Whenever the Battle of New Orleans is the topic, the discussion usually ends with the ironic note that, unknown to the battle’s participants, a treaty that ended the war had been signed weeks before. Word had not yet been received from Belgium that in its port City of Ghent, the War of 1812 had been brought to a close once the United State and Great Britain signed a treaty there on Christmas Eve in 1814. Ending a war on that particular date should have allowed for an extra dose of joy to the world, except that the news was slow in reaching the lower Mississippi. There, a British force, under the command of General Edward Pakenham, was eyeing New Orleans as a prize.
That the battle was fought over a war that no longer existed has caused an occasional chuckle although a skirmish in which 2000 young British men were killed or wounded is no laughing matter.
“Pakenham’s assault was doomed from the beginning,” A. Wilson Green, the former manager of Chalmette National Historical Park wrote. “His men made perfect targets as they marched precisely across a quarter mile of open ground. Hardened veterans of the Peninsular Campaign in Spain fell by the score, including nearly 80 percent of a splendid Scottish Highlander unit that tried to march obliquely across the American front. Both of Pakenham’s senior generals were shot early in the battle, and the commander himself suffered two wounds before a shell severed an artery in his leg, killing him in minutes.
“His successor wisely disobeyed Pakenham’s dying instructions to continue the attack and pulled the British survivors off the field.”
This week marks the 193rd anniversary of what is surely one of the most descriptively confused battles in military history: The War of 1812 ended in 1814 but its last battle was fought in 1815, and although it would be known as the Battle of New Orleans, the battlefield was in Chalmette.
As the anniversary is once again celebrated, it should be noted that for whatever peculiarities the Battle of New Orleans might have had, it nevertheless had its geopolitical importance. First of all, the encounter underscored American military mite and may have done much to discourage thoughts of future entanglements. The force that defeated the British under the command of Gen. Andrew Jackson reflected the spunky and heterogeneous character of the young nation:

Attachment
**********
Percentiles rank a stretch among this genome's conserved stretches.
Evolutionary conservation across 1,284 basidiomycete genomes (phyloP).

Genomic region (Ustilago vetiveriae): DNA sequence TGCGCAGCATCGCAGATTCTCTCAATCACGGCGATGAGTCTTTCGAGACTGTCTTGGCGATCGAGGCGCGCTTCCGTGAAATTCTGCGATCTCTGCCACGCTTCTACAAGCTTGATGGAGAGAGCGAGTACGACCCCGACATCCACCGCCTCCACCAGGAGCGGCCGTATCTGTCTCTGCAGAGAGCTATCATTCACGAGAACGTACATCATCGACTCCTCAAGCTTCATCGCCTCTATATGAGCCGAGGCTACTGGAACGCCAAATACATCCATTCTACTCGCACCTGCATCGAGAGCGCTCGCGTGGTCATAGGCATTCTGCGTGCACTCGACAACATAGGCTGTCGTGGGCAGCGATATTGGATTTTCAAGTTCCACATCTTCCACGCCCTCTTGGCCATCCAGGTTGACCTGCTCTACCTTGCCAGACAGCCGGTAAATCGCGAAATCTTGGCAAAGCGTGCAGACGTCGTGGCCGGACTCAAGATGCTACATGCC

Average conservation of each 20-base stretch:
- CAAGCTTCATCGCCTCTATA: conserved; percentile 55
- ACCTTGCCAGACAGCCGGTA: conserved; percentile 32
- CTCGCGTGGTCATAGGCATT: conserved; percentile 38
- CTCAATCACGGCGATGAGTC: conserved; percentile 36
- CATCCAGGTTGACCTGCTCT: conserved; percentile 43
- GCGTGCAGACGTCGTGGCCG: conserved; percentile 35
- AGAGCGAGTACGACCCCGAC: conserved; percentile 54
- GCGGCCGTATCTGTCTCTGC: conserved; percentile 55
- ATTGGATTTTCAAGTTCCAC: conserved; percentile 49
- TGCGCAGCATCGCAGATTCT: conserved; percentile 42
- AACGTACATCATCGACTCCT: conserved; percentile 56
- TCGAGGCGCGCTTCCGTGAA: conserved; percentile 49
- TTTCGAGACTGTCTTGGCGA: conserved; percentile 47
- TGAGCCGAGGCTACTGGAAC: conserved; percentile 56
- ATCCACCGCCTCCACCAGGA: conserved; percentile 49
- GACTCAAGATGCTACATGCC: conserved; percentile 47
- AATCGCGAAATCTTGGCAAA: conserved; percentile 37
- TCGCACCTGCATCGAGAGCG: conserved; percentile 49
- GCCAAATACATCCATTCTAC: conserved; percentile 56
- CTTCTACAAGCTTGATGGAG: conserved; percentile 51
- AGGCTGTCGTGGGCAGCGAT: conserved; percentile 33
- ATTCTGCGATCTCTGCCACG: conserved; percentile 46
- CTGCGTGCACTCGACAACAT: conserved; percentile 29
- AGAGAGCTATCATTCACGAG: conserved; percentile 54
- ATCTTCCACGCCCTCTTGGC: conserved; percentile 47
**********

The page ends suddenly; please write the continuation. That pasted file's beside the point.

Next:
“Never has a more polyglot army fought under the Stars and Stripes than did Jackson’s force at the Battle of New Orleans,” Green wrote. “In addition to his regular U.S. Army units, Jackson counted on dandy New Orleans militia, a sizable contingent of black former Haitian slaves fighting as free men of color, Kentucky and Tennessee frontiersmen armed with deadly long rifles and a colorful band of outlaws led by Jean Lafitte, whose men Jackson had once disdained as ‘hellish banditti.’ This hodgepodge of 4,000 soldiers, crammed behind narrow fortifications, faced more than twice their number.”
Secondly, the Battle had a major impact on American politics, launching the career of Jackson, for whom a public square was named in New Orleans, toward the presidency. As chief executive, Ole Hickory would get mixed reviews, but his arrival in the White House signaled the expansion of American political power to include the frontiersman and not just the east coast elite.
America was strengthened militarily and broadened politically by the Battle of New Orleans. And just as time had run out for the war, so too had the clock mercifully struck on Anglo/American hostilities. In the future whenever the Stars and Stripes and the Union Jack would be on the same battlefield, they would be side by side. A century later, the two nations would be called upon to save Europe, not once but twice.
All battlefields, however, whether at Normandy or Chalmette take their toll. History remembers the glory and the triumphs of generals and politicians. Off the path, however, are tombstones with faint names. The soldiers buried there might have had even greater impact on the world had they not been driven into the fires of war.
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